I wrote this book because I felt like there was something missing from the American story—or rather, that there were a lot of things missing—and I don’t just mean absent from the sanitized version of American exceptionalism. People tend to understand the American story as something to be slowly uncovered, piece by piece, like a natural object. The actual origins of our culture are far more disparate, coming not only from presidents and revolutionaries but also from nationalist schoolteachers and scorned socialites. I think this perspective is necessary because we often have this limited perception of what makes for great or important books, and I wanted readers to understand that almanacs, cookbooks, and self-help books were just as important to Americans throughout history—if not more so—than great novels or political treatises.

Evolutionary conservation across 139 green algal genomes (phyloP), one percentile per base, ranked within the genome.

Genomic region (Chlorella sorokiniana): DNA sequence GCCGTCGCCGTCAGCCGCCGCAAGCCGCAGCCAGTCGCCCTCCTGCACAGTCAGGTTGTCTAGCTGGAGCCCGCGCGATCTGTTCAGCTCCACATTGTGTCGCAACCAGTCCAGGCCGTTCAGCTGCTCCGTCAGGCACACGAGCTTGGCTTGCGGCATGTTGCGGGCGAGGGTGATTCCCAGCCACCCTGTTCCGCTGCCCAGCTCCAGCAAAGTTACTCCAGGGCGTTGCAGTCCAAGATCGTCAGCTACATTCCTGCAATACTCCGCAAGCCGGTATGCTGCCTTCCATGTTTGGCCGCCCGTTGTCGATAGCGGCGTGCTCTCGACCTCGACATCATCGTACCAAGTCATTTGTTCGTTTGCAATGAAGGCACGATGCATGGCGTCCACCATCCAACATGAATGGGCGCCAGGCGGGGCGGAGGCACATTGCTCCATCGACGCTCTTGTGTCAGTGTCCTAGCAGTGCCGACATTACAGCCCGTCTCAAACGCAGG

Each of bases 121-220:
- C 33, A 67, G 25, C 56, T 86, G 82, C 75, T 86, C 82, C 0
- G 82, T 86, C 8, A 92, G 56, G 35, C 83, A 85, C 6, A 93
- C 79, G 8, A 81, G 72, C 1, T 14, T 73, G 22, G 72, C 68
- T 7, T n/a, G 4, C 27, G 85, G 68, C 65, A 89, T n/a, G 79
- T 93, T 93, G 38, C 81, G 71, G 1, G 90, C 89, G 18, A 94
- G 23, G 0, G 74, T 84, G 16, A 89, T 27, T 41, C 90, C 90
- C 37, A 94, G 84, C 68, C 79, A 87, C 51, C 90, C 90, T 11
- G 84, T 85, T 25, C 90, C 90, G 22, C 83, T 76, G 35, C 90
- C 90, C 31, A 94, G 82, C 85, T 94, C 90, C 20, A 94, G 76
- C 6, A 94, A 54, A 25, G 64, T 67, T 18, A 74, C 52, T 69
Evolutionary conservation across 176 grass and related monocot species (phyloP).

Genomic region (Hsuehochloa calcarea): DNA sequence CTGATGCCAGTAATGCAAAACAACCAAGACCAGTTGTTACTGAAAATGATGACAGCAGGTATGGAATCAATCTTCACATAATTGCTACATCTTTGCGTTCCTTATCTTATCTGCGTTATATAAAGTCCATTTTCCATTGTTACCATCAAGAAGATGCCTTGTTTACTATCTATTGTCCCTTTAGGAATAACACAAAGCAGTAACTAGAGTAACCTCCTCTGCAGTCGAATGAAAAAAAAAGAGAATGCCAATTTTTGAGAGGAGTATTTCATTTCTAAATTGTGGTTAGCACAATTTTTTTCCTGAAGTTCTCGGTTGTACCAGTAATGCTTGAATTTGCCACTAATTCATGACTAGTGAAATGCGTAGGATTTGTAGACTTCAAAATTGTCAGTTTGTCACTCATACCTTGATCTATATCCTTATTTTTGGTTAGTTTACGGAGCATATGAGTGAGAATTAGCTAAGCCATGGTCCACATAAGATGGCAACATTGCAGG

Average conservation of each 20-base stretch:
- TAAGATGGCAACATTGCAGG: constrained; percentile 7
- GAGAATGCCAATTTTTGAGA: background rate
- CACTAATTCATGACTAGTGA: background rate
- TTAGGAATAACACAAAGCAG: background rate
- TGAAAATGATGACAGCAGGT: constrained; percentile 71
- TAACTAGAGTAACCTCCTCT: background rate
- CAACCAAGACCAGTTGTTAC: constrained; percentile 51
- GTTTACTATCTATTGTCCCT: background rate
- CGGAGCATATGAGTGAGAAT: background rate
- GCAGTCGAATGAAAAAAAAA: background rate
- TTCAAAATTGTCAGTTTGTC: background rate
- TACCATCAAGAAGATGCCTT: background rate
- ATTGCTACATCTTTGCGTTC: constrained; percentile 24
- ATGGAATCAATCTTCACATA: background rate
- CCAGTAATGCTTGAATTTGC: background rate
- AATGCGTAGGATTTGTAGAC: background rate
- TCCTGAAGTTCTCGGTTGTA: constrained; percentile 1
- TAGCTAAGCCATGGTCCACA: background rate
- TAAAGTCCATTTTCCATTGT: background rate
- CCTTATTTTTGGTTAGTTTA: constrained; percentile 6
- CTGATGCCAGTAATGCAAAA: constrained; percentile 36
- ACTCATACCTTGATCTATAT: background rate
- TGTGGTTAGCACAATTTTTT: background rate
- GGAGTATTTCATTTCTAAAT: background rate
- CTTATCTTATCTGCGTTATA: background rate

You selected 13 popular books to tell the story of America. How do these books do just that?

These books shaped and redefined American identity by taking aspects of popular culture—meritocracy, independence, self-reliance—and ingraining them into people's daily habits. Whether an almanac that encouraged farmers to become ideal citizens, or an etiquette book designed to allow people to achieve social mobility, these books were doing far more than what exists on the surface level. They took the things we like to believe about ourselves as Americans and put them into the daily lives of millions of people, there to be read and reread by generations of Americans.